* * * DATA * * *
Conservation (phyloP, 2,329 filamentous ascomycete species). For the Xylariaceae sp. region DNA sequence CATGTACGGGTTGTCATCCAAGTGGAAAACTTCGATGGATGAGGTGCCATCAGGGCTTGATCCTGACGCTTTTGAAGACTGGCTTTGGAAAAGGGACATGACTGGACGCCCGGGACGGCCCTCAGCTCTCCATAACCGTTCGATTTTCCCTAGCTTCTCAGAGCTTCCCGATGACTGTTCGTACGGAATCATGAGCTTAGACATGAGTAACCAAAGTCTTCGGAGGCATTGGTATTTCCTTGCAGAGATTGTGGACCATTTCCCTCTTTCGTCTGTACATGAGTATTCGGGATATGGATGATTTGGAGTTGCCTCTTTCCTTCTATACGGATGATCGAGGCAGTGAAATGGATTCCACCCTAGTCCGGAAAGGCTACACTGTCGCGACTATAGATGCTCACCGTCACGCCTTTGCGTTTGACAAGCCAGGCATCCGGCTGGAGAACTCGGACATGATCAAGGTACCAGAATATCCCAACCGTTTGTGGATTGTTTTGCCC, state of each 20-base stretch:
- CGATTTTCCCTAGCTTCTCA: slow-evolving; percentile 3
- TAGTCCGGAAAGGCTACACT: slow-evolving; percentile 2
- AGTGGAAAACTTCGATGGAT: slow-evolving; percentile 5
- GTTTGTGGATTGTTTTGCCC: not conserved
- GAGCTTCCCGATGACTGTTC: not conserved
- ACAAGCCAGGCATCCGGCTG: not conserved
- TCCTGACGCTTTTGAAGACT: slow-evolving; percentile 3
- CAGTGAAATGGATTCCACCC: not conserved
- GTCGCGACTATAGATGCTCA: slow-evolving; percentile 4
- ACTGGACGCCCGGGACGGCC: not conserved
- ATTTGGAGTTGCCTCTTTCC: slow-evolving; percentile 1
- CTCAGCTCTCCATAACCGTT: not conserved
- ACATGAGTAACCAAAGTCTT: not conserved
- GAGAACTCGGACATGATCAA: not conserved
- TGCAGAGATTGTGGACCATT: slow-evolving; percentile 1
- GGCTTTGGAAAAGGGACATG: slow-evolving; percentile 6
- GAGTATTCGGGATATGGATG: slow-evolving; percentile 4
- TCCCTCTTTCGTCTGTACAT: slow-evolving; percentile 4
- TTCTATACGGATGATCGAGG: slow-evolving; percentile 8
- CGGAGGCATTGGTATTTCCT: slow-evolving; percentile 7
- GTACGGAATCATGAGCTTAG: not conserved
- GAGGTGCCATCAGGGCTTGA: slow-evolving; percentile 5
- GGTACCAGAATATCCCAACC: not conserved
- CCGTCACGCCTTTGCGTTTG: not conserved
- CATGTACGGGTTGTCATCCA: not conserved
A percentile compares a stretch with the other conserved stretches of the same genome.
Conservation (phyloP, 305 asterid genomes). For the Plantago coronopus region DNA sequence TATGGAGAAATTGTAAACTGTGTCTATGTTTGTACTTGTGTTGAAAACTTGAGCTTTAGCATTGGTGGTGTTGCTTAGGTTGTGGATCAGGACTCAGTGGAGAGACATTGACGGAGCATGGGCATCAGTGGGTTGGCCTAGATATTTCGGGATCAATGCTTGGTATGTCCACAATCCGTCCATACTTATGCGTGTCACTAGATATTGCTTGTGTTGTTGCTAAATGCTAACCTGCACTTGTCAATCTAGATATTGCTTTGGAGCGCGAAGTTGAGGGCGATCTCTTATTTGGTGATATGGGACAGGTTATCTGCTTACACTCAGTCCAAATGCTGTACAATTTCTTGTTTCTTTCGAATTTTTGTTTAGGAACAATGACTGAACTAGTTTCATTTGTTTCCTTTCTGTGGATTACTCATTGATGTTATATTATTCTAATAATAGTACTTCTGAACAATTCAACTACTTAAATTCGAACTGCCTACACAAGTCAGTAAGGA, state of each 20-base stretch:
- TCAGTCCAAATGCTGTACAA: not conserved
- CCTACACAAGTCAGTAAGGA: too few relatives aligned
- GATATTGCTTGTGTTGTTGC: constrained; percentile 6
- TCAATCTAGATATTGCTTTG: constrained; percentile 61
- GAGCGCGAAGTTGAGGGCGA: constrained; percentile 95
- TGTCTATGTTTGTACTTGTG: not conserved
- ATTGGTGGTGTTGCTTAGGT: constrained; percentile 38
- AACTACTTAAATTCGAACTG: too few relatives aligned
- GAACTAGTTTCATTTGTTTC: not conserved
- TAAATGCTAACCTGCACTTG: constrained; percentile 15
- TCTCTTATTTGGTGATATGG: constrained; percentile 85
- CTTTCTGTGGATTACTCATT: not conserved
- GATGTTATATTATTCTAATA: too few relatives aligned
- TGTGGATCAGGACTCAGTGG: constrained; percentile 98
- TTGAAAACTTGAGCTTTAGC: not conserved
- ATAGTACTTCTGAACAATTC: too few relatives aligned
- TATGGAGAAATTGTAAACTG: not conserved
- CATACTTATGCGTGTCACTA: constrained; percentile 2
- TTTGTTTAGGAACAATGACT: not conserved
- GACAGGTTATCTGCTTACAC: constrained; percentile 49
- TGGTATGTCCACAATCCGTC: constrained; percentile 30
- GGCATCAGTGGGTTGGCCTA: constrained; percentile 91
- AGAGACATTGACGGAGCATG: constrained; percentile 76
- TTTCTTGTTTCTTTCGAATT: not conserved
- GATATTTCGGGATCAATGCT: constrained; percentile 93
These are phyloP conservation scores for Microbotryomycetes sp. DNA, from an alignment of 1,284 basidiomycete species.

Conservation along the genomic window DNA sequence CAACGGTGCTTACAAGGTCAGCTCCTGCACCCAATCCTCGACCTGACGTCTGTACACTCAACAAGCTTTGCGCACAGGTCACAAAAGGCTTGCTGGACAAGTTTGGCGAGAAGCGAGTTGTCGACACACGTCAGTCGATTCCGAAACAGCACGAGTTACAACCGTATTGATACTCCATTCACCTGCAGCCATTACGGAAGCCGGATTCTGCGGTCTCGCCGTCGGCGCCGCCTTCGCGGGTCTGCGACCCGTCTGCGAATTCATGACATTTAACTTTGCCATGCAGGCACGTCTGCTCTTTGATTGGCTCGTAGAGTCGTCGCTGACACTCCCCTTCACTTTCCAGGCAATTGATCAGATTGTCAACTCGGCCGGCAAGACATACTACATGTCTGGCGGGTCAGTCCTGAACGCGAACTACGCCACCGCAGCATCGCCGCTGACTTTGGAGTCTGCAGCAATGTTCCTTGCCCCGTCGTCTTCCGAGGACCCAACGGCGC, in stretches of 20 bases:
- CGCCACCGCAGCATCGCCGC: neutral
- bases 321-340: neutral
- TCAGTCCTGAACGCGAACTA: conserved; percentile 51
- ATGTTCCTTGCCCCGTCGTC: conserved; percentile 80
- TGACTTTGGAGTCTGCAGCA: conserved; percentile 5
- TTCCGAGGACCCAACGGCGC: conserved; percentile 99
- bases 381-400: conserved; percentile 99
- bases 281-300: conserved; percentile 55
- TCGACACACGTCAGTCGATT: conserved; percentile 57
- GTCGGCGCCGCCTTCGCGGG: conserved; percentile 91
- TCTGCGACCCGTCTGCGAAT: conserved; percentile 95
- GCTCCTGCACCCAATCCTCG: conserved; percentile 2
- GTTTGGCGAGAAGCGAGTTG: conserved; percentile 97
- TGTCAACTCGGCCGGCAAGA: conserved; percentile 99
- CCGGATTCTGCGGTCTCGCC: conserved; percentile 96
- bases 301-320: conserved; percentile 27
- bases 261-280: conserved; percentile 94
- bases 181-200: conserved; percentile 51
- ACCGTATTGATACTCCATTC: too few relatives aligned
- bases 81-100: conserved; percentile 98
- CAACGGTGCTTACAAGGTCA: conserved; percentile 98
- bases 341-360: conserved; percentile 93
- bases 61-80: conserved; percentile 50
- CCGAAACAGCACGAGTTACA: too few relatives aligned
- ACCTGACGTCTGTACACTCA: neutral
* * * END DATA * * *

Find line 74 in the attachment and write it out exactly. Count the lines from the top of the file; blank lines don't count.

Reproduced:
- ACCGTATTGATACTCCATTC: too few relatives aligned